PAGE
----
How to choose the best treats to reward your dog
Dogs are relatively easy to train, but you can’t expect them to comply with all of your commands right away without some kind of reward. Training treats help motivate dogs and acknowledge correct behaviors.
And just like humans, dogs can have preferences to certain treats over others. Here’s what to consider when choosing treats for your dog.
Always check the ingredients of training treats; avoid anything with excessive filler ingredients or artificial colors, flavors, and preservatives. Plus, your dog is likely to work harder for a favorite flavor.
Just like the wide range of dog food available, you can find products ranging from simple single-ingredient training treats, to treats made for dogs with dietary restrictions or allergies.
In a training session, a dozen treats for a dozen correct behaviors can fill up your dog, and they’ll be less motivated to work for food. Not to mention that they could put on weight.
That’s why dedicated dog-training treats are usually small and contain just a few calories per piece. And you don’t have to use specifically labeled training treats, but whatever you do use should be small or cut up into smaller pieces.
The size of your dog matters, too, since a treat that seems tiny for a 100-pound dog is going to be more for a 5-pound dog.
The majority of training treats are either soft or crunchy, so you’ll need to figure out which your dog likes best.
For the most part, soft treats are more palatable to dogs.
Think of treat value as the difference between being offered an apple or a slice of cake — the cake’s probably going to grab your attention more.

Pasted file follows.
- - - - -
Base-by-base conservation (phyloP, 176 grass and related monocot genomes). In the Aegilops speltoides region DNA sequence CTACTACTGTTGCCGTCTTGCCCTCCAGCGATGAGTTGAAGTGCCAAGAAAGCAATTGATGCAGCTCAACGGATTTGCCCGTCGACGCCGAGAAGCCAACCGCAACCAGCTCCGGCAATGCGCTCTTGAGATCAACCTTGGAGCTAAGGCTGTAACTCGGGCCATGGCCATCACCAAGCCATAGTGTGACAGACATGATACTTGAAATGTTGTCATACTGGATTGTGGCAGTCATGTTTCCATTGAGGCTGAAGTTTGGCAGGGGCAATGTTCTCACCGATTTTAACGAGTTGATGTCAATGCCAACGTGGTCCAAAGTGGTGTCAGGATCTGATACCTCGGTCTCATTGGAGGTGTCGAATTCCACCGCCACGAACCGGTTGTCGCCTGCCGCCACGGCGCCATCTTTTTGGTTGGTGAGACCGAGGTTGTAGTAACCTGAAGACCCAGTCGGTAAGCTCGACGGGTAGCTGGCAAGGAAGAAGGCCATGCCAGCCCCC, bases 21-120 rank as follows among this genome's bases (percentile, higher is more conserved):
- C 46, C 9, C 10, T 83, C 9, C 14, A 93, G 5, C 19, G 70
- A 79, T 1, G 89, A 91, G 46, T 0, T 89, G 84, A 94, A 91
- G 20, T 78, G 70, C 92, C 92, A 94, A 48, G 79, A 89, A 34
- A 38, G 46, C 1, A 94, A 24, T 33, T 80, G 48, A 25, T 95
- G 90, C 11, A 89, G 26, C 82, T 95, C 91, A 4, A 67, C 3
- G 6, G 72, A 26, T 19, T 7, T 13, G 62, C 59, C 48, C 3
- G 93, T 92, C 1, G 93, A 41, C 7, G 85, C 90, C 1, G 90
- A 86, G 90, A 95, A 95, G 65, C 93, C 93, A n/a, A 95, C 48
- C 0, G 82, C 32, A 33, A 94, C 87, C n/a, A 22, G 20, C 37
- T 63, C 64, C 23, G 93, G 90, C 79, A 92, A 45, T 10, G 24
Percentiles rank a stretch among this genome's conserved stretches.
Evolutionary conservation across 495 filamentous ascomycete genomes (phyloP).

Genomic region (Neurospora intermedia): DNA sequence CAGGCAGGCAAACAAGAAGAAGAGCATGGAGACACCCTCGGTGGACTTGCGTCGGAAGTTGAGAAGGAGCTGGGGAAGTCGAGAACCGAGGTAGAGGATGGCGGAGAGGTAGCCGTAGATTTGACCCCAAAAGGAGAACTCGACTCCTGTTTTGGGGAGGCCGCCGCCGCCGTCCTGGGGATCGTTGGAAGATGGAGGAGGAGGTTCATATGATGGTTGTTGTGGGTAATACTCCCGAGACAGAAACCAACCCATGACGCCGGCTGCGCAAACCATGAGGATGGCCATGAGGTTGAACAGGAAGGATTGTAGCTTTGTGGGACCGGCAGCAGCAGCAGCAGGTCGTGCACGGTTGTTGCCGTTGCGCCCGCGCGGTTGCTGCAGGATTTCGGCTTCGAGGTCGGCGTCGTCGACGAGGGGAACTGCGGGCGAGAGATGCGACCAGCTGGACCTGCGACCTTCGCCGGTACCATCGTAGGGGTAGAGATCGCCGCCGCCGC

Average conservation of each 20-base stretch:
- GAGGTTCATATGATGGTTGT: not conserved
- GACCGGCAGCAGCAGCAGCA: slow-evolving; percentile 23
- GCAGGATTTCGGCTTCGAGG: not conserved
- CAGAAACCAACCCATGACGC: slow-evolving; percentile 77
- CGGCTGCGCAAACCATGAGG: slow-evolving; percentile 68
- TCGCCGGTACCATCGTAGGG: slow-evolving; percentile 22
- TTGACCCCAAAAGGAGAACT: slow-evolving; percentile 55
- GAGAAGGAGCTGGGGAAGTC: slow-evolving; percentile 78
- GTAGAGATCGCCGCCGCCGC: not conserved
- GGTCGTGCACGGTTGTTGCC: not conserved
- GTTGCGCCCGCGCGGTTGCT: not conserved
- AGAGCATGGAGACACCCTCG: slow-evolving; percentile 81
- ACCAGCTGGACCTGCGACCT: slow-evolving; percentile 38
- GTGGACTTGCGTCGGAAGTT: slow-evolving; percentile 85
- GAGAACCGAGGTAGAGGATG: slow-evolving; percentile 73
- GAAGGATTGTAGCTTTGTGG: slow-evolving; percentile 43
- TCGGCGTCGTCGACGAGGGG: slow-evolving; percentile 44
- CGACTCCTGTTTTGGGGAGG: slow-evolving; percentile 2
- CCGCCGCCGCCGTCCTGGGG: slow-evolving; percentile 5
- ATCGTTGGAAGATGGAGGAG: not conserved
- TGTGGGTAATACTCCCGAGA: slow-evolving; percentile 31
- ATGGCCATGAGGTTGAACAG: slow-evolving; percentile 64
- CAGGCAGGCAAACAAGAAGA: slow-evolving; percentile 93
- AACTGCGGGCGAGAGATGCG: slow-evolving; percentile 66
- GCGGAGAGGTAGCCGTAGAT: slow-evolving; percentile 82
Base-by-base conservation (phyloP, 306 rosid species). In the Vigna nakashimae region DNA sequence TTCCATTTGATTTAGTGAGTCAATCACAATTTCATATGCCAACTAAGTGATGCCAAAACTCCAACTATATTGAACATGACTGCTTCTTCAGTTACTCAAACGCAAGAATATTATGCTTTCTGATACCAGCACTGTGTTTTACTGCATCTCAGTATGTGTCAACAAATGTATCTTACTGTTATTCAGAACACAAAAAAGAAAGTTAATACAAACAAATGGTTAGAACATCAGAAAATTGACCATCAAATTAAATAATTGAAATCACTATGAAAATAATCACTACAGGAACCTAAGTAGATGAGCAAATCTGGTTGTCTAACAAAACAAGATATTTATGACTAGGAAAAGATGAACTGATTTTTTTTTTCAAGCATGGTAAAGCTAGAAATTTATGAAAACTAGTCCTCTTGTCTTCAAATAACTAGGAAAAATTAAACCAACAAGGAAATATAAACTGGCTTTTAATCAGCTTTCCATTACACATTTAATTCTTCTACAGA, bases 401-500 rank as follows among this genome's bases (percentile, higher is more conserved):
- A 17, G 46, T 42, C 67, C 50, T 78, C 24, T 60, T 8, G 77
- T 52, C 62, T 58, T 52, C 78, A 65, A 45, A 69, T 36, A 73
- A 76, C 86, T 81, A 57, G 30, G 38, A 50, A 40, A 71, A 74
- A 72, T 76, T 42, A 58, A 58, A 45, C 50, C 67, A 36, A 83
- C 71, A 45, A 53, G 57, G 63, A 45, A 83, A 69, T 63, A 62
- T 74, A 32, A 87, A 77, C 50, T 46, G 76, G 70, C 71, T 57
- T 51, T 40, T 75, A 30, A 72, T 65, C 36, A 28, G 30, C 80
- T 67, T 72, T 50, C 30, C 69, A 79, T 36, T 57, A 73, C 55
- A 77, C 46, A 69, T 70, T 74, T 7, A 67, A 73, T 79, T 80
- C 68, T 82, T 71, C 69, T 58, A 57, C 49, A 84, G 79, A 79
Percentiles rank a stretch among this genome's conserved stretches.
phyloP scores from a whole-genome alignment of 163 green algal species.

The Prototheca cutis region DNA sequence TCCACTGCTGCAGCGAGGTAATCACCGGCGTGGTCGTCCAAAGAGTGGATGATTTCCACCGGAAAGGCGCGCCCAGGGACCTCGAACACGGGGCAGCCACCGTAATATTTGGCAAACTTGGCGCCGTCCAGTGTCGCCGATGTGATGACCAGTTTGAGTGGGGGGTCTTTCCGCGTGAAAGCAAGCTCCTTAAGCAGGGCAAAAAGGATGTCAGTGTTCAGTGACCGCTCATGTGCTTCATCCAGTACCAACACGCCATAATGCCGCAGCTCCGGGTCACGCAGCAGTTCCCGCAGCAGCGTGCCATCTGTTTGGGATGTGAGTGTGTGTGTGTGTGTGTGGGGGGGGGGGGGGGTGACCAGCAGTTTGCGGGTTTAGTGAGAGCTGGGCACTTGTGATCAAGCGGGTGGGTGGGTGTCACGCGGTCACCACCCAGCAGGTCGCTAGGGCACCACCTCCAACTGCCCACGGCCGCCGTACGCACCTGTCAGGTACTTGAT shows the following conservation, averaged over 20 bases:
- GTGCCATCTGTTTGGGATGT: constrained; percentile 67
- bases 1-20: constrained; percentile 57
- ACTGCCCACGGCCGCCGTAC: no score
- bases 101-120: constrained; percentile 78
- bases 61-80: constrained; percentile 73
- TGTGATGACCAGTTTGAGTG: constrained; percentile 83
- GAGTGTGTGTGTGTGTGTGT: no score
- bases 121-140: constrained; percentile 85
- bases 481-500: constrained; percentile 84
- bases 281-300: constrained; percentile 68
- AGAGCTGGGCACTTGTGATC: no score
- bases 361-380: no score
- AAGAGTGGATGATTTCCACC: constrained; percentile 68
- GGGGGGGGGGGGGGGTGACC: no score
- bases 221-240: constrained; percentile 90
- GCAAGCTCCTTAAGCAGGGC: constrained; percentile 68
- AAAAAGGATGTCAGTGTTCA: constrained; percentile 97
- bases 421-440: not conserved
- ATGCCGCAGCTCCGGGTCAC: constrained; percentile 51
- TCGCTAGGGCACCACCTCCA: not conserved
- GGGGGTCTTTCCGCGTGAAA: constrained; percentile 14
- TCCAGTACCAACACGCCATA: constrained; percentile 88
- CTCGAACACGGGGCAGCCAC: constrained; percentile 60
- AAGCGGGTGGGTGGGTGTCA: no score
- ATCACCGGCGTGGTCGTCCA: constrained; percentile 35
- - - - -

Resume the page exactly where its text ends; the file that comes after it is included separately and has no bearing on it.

Dogs are more likely to work hard for a high-value treat, such as a piece of sausage, than a low-value treat, such as a small hard treat or piece of kibble.
Of course, high-value treats lose their value when you feed them too regularly, so alternate between treats — perhaps 10 lower-value treats for every high-value treat.
You might also choose to use standard treats for easier training and break out the special treats when teaching your dog something more challenging.
Human foods as treats
Some people use morsels of human food as training treats (usually high-value).
If you go this route, choose safe options for dogs, like small pieces of chicken, little cubes of cheese and sliced hot dogs. Stay away from foods full of sugar or artificial ingredients.
Alternative rewards for dog training
Some dogs simply aren’t motivated by food. But there are other ways you can reward your dog during training sessions.
If your dog’s a people pleaser, they may be satisfied with a hefty dose of praise each time they get something right.
Dogs who love to play are highly motivated by the promise of a quick play session with a favorite toy after a handful of repetitions of a new command.
Here are the top-selling dog treats on Amazon
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Lauren Corona is a writer for BestReviews. BestReviews spends thousands of hours researching, analyzing and testing products to recommend the best picks for most consumers.
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